CISSP Domain – Information Security Governance and Risk Management
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Today let’s take a look at the CISSP Domain that deals with Information Security Governance and Risk Management. When we speak about IS Governance we’re talking about how management views security, how the security organization is structured, who the Information Security Officer (ISO) reports to and some basic guiding principles for security. First and foremost, information security is not just about IT. The fundamental principles of security revolve around the CIA triad. No, that’s not the Central Intelligence Agency. But rather confidentiality, integrity, and availability. Availability in the sense that the data is available when needed (think about a Denial of Service attack that stops access to your data); Integrity in the sense that the data is accurate and has not been modified (think about your checking account balance, you wouldn’t want someone changing that); and finally, Confidentiality (think PII or personal identifying information) your data is confidential, only the people who should know or have access to your private information know and have access.
There has been a lot of talk lately about DAD (Disclosure-Alteration-Destruction) vs. CIA (Confidentiality-Integrity-Availability) so for your information.
When we talk about Confidentiality, we mean the data hasn’t been Disclosed.
When we talk about Integrity, we mean the data hasn’t been Altered
And when we talk about Availability, we mean the data is there and hasn’t been Destroyed
In information risk management there are several concepts that you need to review and understand. First let’s look at Q vs. Q or quantitative vs. qualitative risk assessment. If you can determine a specific amount or quantity then it is a quantitative analysis, e.g. the system will be down for 24 hours. It is an objective risk assessment, whereas on the other hand if you can’t quantify the variables and the decisions are subjective then the risk assessment is qualitative. There are a number of risk management frameworks, including
- Operationally Critical Threat, Asset and Vulnerability Evaluation (OCTAVE)
- Factor Analysis of Information Risk (FAIR)
- National Institute of Standards and Technology’s (NIST) Risk Management Framework (RMF)
- Threat Agent Risk Assessment (TARA), a recent creation
And you should follow the links above and become familiar with these.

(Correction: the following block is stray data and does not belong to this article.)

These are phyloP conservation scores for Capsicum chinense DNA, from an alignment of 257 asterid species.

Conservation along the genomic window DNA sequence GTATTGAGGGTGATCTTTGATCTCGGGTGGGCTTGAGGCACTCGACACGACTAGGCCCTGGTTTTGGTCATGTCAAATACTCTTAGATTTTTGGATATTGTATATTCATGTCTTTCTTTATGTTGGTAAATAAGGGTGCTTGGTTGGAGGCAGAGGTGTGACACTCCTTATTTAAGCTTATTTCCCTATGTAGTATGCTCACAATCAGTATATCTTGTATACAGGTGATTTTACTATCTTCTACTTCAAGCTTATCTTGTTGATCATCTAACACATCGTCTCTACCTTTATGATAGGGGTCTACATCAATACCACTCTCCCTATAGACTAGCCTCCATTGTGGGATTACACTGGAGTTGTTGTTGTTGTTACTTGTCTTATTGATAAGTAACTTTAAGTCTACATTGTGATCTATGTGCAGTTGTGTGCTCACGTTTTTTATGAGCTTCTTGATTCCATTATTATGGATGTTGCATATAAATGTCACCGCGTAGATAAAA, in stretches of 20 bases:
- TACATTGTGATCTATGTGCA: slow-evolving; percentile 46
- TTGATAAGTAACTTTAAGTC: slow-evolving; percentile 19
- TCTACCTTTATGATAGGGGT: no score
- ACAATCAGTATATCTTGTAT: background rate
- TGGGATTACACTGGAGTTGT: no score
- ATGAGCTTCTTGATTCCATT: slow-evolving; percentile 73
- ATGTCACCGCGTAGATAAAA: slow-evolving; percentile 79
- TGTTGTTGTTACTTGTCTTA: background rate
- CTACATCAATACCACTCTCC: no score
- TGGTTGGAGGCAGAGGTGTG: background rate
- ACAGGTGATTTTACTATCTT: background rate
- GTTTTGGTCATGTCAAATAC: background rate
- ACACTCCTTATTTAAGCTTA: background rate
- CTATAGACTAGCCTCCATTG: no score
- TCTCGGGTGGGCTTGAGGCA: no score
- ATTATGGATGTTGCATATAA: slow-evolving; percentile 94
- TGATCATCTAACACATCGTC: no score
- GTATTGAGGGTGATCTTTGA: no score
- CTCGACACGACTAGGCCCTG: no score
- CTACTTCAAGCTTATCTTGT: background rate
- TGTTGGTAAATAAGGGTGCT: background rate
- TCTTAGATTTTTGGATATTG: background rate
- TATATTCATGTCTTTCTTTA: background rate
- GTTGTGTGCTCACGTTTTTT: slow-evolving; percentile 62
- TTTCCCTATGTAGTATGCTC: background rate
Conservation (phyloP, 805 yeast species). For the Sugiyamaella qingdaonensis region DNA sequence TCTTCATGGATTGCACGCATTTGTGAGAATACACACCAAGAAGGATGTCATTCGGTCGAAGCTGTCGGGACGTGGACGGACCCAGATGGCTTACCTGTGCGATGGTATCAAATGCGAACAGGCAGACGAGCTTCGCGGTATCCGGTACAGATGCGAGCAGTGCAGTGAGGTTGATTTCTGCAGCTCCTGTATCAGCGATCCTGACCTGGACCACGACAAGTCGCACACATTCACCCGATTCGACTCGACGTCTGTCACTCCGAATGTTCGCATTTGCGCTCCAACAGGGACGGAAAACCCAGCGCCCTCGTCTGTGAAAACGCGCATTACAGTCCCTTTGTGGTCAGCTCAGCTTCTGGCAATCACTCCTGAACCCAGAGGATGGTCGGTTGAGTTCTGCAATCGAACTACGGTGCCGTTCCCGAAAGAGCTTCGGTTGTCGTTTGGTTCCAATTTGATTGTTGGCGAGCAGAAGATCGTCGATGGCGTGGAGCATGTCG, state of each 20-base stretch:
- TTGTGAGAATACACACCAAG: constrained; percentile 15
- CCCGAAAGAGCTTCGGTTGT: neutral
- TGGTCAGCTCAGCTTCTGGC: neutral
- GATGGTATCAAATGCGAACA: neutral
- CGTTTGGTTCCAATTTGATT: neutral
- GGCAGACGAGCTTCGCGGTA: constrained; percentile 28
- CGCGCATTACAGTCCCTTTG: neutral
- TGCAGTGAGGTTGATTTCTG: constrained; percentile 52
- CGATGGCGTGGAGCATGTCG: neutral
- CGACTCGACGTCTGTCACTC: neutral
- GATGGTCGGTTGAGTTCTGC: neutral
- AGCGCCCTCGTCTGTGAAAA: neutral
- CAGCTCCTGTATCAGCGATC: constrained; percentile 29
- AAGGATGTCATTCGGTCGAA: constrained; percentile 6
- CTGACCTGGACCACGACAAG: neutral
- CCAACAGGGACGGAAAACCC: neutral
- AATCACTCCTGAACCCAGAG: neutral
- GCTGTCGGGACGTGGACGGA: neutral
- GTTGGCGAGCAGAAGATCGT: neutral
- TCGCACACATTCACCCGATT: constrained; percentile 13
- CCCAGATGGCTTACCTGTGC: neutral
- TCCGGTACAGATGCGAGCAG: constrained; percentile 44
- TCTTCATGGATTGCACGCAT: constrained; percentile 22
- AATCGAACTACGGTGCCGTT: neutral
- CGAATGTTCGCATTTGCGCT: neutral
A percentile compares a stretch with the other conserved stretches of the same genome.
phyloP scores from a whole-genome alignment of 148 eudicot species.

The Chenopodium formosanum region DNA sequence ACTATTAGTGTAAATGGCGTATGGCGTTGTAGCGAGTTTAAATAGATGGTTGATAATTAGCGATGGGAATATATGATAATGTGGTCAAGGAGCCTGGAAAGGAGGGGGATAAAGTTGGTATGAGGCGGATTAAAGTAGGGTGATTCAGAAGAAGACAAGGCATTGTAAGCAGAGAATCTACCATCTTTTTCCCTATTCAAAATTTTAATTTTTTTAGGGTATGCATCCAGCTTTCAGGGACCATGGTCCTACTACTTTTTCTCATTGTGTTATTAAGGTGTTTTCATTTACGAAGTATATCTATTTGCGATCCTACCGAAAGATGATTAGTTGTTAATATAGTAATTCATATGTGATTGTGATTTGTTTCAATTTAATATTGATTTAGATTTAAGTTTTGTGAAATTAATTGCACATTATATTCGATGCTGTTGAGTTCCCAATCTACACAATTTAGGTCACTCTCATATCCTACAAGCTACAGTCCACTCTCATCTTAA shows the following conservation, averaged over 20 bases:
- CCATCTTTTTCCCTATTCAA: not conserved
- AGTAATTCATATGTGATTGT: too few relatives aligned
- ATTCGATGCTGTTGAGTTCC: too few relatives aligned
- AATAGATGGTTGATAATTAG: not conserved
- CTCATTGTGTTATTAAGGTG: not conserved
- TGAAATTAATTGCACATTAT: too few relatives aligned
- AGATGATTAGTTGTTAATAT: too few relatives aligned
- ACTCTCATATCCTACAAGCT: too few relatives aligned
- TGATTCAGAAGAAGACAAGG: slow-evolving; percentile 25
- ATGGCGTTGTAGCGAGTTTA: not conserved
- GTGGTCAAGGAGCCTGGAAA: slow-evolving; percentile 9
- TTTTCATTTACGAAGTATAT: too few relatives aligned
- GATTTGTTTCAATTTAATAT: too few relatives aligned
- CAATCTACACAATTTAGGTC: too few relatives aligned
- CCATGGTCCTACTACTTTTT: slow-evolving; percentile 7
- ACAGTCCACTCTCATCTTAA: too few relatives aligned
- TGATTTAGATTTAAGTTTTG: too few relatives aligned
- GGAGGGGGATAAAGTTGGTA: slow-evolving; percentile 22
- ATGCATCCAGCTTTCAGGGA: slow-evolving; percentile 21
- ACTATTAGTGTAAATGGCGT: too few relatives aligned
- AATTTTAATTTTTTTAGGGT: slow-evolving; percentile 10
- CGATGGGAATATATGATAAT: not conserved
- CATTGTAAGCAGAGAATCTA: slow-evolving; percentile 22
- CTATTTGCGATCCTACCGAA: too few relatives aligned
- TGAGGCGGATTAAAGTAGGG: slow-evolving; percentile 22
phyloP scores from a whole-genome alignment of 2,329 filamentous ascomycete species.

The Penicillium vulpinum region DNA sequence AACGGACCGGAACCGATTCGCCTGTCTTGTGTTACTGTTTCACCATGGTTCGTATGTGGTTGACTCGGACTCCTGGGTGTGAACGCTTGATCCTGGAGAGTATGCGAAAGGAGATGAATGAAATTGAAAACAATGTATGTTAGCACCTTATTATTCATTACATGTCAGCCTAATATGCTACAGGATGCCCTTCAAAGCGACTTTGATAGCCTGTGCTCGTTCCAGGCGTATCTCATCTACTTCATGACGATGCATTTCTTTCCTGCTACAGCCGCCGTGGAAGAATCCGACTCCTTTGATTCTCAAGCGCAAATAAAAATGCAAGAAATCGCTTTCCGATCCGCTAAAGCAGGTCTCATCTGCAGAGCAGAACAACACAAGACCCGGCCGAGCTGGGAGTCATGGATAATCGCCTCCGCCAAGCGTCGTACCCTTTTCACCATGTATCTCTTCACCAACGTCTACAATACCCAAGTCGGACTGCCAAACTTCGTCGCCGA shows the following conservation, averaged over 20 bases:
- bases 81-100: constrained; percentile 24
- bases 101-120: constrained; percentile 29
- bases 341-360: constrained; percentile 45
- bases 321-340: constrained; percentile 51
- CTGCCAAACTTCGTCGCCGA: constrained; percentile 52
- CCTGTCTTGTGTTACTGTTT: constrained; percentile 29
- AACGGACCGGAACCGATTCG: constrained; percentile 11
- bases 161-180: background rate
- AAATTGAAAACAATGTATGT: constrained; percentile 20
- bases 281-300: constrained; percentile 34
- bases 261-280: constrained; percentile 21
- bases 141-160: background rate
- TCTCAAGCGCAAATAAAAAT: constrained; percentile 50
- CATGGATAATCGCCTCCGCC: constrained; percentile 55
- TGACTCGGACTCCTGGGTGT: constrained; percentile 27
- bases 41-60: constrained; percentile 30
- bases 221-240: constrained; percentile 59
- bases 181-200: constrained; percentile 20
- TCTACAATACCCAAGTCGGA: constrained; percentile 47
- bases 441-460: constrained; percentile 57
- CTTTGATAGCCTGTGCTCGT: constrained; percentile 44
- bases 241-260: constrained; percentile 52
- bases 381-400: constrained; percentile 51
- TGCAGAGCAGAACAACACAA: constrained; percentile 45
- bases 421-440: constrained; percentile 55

In risk analysis, there are a number of concepts that you will need to understand. First, what is the value of your information and assets? (Asset Valuation or AV) Second, what are the threats against those assets? Third, what are the vulnerabilities associated with those assets? Finally, what is the impact or probability that the threat/vulnerability will have on the organization?
So now here are some formulas that you need to know:
1) Single Loss Expectancy (SLE) is the cost of a single loss and can be calculated by multiplying Asset Value (AV) by Exposure Facture (EF), which is the impact the loss of this asset will have on the organization. SLE = AV * EF
2) Annual Rate of Occurrence (ARO) is how many times you lost an asset.
3) Annualized Loss Expectancy (ALE) is an expression of your annual anticipated loss due to risk and can be calculated by multiplying SLE by ARO. ALE = SLE * ARO.
4) And finally, Risk = Asset Value * Threat * Vulnerability * Impact
Policies, Standards, Procedures and Guidelines
Policies, standards and procedures are required, i.e. you must do these. Guidelines are suggestions, they are optional.
You should be familiar with the different roles and responsibilities in information security including; System Owner, Data Owner, Data Custodian, Security Administrator and System Administrator.
And while we’re talking about roles and responsibilities, don’t forget that all of these roles require security awareness training. All must have the basics and then each role will have specific training for their individual position.
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